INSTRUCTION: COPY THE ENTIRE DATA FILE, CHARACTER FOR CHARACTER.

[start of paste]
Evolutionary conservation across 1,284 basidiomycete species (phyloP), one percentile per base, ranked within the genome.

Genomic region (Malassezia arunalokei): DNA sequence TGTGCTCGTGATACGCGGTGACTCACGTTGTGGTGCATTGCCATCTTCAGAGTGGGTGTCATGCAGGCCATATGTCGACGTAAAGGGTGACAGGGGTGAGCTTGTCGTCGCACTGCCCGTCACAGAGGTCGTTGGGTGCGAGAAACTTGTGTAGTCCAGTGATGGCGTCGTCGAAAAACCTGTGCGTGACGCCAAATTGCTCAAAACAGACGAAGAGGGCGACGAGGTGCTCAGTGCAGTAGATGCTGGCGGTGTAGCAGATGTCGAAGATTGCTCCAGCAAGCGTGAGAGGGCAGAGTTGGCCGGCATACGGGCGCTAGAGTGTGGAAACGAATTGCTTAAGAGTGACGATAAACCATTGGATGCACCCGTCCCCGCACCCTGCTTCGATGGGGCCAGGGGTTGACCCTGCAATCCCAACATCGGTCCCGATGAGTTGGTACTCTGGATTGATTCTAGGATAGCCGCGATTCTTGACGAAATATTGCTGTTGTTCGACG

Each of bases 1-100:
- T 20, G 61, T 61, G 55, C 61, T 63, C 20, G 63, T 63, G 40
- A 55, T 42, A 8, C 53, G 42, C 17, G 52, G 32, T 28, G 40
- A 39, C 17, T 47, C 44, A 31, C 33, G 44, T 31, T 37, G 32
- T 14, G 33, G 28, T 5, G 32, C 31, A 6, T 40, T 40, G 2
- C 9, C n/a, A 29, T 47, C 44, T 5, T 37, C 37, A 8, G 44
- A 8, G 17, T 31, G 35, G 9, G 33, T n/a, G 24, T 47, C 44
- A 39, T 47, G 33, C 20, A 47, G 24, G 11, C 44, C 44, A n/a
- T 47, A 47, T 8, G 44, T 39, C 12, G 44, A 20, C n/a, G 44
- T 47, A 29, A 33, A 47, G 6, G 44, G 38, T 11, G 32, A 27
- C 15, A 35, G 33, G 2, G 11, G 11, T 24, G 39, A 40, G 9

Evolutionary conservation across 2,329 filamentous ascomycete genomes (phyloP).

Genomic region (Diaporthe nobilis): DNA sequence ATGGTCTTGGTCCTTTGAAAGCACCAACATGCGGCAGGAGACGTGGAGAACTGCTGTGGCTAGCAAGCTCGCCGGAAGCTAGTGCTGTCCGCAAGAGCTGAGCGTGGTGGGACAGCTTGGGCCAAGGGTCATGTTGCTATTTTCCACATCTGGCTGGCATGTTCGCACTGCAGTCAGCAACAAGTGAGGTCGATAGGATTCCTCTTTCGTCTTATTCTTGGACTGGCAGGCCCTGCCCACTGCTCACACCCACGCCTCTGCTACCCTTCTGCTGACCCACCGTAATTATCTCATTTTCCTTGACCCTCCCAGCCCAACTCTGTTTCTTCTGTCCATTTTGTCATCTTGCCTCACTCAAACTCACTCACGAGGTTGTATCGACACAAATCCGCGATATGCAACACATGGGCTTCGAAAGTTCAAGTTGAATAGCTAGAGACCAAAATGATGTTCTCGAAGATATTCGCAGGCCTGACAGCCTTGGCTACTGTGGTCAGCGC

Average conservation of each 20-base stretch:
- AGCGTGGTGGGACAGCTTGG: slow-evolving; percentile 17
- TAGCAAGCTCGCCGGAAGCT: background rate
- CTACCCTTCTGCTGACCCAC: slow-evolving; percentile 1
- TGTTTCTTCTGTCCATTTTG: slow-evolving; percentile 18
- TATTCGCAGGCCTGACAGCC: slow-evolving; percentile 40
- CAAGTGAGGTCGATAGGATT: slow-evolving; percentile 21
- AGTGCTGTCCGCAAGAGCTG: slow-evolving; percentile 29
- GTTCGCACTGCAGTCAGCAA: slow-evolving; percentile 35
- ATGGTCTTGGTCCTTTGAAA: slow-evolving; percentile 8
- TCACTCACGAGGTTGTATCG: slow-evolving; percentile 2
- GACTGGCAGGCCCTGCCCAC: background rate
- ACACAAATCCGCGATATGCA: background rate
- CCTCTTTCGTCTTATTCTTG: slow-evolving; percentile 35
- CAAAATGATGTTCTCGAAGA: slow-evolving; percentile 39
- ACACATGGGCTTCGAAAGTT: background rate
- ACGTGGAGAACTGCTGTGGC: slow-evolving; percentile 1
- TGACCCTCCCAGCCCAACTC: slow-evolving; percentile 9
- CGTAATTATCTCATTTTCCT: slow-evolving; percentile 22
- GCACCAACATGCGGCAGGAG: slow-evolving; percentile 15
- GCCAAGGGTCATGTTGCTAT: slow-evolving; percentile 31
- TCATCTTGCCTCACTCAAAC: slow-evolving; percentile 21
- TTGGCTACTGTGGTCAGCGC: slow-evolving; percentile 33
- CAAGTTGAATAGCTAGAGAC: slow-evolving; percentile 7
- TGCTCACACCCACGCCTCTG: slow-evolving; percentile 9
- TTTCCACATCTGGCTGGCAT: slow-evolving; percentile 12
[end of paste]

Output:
Evolutionary conservation across 1,284 basidiomycete species (phyloP), one percentile per base, ranked within the genome.

Genomic region (Malassezia arunalokei): DNA sequence TGTGCTCGTGATACGCGGTGACTCACGTTGTGGTGCATTGCCATCTTCAGAGTGGGTGTCATGCAGGCCATATGTCGACGTAAAGGGTGACAGGGGTGAGCTTGTCGTCGCACTGCCCGTCACAGAGGTCGTTGGGTGCGAGAAACTTGTGTAGTCCAGTGATGGCGTCGTCGAAAAACCTGTGCGTGACGCCAAATTGCTCAAAACAGACGAAGAGGGCGACGAGGTGCTCAGTGCAGTAGATGCTGGCGGTGTAGCAGATGTCGAAGATTGCTCCAGCAAGCGTGAGAGGGCAGAGTTGGCCGGCATACGGGCGCTAGAGTGTGGAAACGAATTGCTTAAGAGTGACGATAAACCATTGGATGCACCCGTCCCCGCACCCTGCTTCGATGGGGCCAGGGGTTGACCCTGCAATCCCAACATCGGTCCCGATGAGTTGGTACTCTGGATTGATTCTAGGATAGCCGCGATTCTTGACGAAATATTGCTGTTGTTCGACG

Each of bases 1-100:
- T 20, G 61, T 61, G 55, C 61, T 63, C 20, G 63, T 63, G 40
- A 55, T 42, A 8, C 53, G 42, C 17, G 52, G 32, T 28, G 40
- A 39, C 17, T 47, C 44, A 31, C 33, G 44, T 31, T 37, G 32
- T 14, G 33, G 28, T 5, G 32, C 31, A 6, T 40, T 40, G 2
- C 9, C n/a, A 29, T 47, C 44, T 5, T 37, C 37, A 8, G 44
- A 8, G 17, T 31, G 35, G 9, G 33, T n/a, G 24, T 47, C 44
- A 39, T 47, G 33, C 20, A 47, G 24, G 11, C 44, C 44, A n/a
- T 47, A 47, T 8, G 44, T 39, C 12, G 44, A 20, C n/a, G 44
- T 47, A 29, A 33, A 47, G 6, G 44, G 38, T 11, G 32, A 27
- C 15, A 35, G 33, G 2, G 11, G 11, T 24, G 39, A 40, G 9

Evolutionary conservation across 2,329 filamentous ascomycete genomes (phyloP).

Genomic region (Diaporthe nobilis): DNA sequence ATGGTCTTGGTCCTTTGAAAGCACCAACATGCGGCAGGAGACGTGGAGAACTGCTGTGGCTAGCAAGCTCGCCGGAAGCTAGTGCTGTCCGCAAGAGCTGAGCGTGGTGGGACAGCTTGGGCCAAGGGTCATGTTGCTATTTTCCACATCTGGCTGGCATGTTCGCACTGCAGTCAGCAACAAGTGAGGTCGATAGGATTCCTCTTTCGTCTTATTCTTGGACTGGCAGGCCCTGCCCACTGCTCACACCCACGCCTCTGCTACCCTTCTGCTGACCCACCGTAATTATCTCATTTTCCTTGACCCTCCCAGCCCAACTCTGTTTCTTCTGTCCATTTTGTCATCTTGCCTCACTCAAACTCACTCACGAGGTTGTATCGACACAAATCCGCGATATGCAACACATGGGCTTCGAAAGTTCAAGTTGAATAGCTAGAGACCAAAATGATGTTCTCGAAGATATTCGCAGGCCTGACAGCCTTGGCTACTGTGGTCAGCGC

Average conservation of each 20-base stretch:
- AGCGTGGTGGGACAGCTTGG: slow-evolving; percentile 17
- TAGCAAGCTCGCCGGAAGCT: background rate
- CTACCCTTCTGCTGACCCAC: slow-evolving; percentile 1
- TGTTTCTTCTGTCCATTTTG: slow-evolving; percentile 18
- TATTCGCAGGCCTGACAGCC: slow-evolving; percentile 40
- CAAGTGAGGTCGATAGGATT: slow-evolving; percentile 21
- AGTGCTGTCCGCAAGAGCTG: slow-evolving; percentile 29
- GTTCGCACTGCAGTCAGCAA: slow-evolving; percentile 35
- ATGGTCTTGGTCCTTTGAAA: slow-evolving; percentile 8
- TCACTCACGAGGTTGTATCG: slow-evolving; percentile 2
- GACTGGCAGGCCCTGCCCAC: background rate
- ACACAAATCCGCGATATGCA: background rate
- CCTCTTTCGTCTTATTCTTG: slow-evolving; percentile 35
- CAAAATGATGTTCTCGAAGA: slow-evolving; percentile 39
- ACACATGGGCTTCGAAAGTT: background rate
- ACGTGGAGAACTGCTGTGGC: slow-evolving; percentile 1
- TGACCCTCCCAGCCCAACTC: slow-evolving; percentile 9
- CGTAATTATCTCATTTTCCT: slow-evolving; percentile 22
- GCACCAACATGCGGCAGGAG: slow-evolving; percentile 15
- GCCAAGGGTCATGTTGCTAT: slow-evolving; percentile 31
- TCATCTTGCCTCACTCAAAC: slow-evolving; percentile 21
- TTGGCTACTGTGGTCAGCGC: slow-evolving; percentile 33
- CAAGTTGAATAGCTAGAGAC: slow-evolving; percentile 7
- TGCTCACACCCACGCCTCTG: slow-evolving; percentile 9
- TTTCCACATCTGGCTGGCAT: slow-evolving; percentile 12